Thursday, October 16, 2014
First Changes of Suprapubic Catheters. A Need to Change a Stupid Policy
A suprapubic catheter is a tube that is placed through the lower abdomen into the urinary bladder as a way of managing problems associated with the storage of urine or emptying of the bladder. Placement is a minor surgical procedure and essentially involves filling the bladder to capacity and then literally stabbing the lower abdomen with a sharp pencil like device (trocar) through which the catheter can then be introduced. A syringe port allows us to inflate a balloon located towards the tip of the catheter with water and this helps hold it in place.
(Image from http://www.registerednursern.com)
Within days, a scar tissue type reaction forms around the tube and within a couple of weeks, there is channel lined with scar tissue which we refer to as a tract. This channel or tract acts a conduit through which the tube can be easily changed. Patients who have these suprapubic catheters (SPC) ideally should have them changed every 4 to 6 weeks. Changing these catheters is a simple task and expertly performed by nurses. In hospitals where there resources do not have such nursing expertise, the task is often relegated to the most junior and least experienced of medical officers, interns.
A policy regarding the first change of a SPC came into being a number of decades ago and the exact origins of this policy are unlikely to ever be determined. The policy is that the first change of the SPC should be performed in a hospital. And thereafter, SPC changes could then be done in the community. It is one of those unwritten policies that entered healthcare folklore in the total absence of evidence. It is a folklore tightly held by a number of administrative or officious types who want nothing of a challenge to this dogma.
I recently had a twitter rant over this as a result of an elderly patient of mine being literally forced to return to hospital for a simple change of SPC that could have been done in the community. I could not care less about the wastage of the precious hospital resources but what I did care about was the enormous disruption associated with having to get the patient prepared and transported to hospital to have a simple procedure that takes about 10 minutes to perform. We tried reasoning with the person in charge of the local community nurse services to only receive a blunt response that it was POLICY that the first change of SPC be carried out in the hospital. I asked for where this policy is written but we all know the reason why this request was not responded to - obviously there is NO SUCH WRITTEN POLICY.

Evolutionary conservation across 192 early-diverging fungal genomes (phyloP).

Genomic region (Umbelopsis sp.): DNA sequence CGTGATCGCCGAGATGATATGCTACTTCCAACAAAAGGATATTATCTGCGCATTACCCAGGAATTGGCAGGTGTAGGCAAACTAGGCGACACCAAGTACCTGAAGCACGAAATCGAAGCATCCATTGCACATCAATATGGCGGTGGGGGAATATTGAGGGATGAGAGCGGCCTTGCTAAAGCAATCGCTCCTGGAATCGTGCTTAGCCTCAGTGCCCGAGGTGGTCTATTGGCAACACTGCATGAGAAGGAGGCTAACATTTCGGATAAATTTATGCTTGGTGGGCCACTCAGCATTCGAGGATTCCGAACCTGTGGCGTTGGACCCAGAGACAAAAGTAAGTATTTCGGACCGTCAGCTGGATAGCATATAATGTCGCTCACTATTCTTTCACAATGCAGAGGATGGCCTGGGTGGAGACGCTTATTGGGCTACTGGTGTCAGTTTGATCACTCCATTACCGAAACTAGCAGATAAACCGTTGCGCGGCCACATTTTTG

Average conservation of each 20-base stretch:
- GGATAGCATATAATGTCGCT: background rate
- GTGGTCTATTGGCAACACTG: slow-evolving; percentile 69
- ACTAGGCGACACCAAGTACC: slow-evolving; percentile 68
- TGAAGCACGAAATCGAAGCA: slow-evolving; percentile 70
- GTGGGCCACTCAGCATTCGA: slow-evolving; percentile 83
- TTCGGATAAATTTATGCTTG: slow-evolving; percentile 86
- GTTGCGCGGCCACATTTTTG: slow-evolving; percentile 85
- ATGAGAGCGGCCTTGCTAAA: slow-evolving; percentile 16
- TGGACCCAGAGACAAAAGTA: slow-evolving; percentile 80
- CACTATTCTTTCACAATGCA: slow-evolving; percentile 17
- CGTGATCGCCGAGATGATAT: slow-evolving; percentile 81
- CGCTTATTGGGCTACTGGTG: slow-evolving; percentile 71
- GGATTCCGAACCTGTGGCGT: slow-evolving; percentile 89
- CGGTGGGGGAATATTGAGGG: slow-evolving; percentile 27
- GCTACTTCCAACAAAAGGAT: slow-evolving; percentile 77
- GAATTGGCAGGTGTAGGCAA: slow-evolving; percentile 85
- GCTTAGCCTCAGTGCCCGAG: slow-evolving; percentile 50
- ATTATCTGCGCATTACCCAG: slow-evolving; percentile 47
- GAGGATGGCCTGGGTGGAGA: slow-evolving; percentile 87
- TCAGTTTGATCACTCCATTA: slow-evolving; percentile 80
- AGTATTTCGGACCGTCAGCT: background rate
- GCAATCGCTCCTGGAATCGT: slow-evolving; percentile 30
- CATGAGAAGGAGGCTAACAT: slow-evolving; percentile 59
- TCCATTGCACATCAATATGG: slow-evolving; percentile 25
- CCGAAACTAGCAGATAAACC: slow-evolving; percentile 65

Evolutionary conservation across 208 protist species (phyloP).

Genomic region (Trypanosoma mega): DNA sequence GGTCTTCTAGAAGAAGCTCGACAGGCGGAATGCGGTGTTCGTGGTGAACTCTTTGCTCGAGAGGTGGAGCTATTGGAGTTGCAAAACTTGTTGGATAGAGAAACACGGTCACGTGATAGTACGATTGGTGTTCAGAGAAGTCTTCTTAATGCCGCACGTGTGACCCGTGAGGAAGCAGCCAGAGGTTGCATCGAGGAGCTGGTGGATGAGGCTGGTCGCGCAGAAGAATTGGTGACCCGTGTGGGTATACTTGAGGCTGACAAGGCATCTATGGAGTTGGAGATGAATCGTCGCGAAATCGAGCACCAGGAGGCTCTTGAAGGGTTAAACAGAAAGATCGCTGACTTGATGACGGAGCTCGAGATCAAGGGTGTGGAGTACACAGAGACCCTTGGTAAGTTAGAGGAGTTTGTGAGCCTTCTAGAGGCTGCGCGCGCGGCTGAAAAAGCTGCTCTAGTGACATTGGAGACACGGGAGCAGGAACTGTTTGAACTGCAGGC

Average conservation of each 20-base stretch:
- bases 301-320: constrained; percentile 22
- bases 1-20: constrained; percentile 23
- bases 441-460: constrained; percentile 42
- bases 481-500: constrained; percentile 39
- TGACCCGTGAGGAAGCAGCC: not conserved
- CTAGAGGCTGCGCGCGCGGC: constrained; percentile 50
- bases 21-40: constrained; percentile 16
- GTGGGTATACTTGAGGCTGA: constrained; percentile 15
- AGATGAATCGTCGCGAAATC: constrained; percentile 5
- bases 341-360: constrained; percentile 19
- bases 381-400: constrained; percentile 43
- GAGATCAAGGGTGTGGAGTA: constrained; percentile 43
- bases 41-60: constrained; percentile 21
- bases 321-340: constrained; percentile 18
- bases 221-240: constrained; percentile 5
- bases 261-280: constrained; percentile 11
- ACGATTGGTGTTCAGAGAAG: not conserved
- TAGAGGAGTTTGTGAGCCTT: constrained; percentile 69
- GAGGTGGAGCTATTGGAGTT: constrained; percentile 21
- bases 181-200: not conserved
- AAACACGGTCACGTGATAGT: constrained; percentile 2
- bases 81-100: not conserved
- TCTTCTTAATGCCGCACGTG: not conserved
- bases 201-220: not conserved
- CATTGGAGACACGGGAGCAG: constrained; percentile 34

Okay, are we subjecting the patient to risk by doing the first SPC change in the community or are we placing the community nurse under untenable litigation risk? Of course not. What is the worse that arise from a bungled SPC change? The catheter may not be able to be replaced because the tract was too tortuous or the catheter balloon might be blown up in the middle of the tract instead of in the lumen of the bladder. This happens rarely and something that could just as likely occur in the hospital. If a problem occurs, is it a dire medical emergency? No. A urethral catheter can generally be placed until a replacement SPC procedure can be arranged or they can be sent to the hospital. The long term sequelae from such an event – remote if anything could be thought of.
Outside hospitals, it is the community nurses who perform regular catheter changes week in week out. They are highly skilled and to state that they lacked the capability to do a first change of catheter is nothing short of insulting. I am sure that both you and I would much rather have a skilled community nurse perform a catheter change at home rather than trudging our way to hospital to have a less experience intern medical officer do the change. Interestingly, many of the community nurses that I have interacted with are in themselves quite happy to do the first change but are not permitted by their superiors who remain opposed to change.
Lets get back to evidence. A highly talented urology nurse consultant, Colleen McDonald from Westmead Hospital, performed a study onirst changes of SPC in the community versus that performed in the hospital environment. I really do not need to go into the detail of what the study showed. The title of the paper says it all.
McDonald.C & McFarland,M. (1999). First Suprapubic Catheter Change...from Hospital to Community....A Clinical Practice Change. Journal of Stomal Therapy Australia, 20(3), 14-15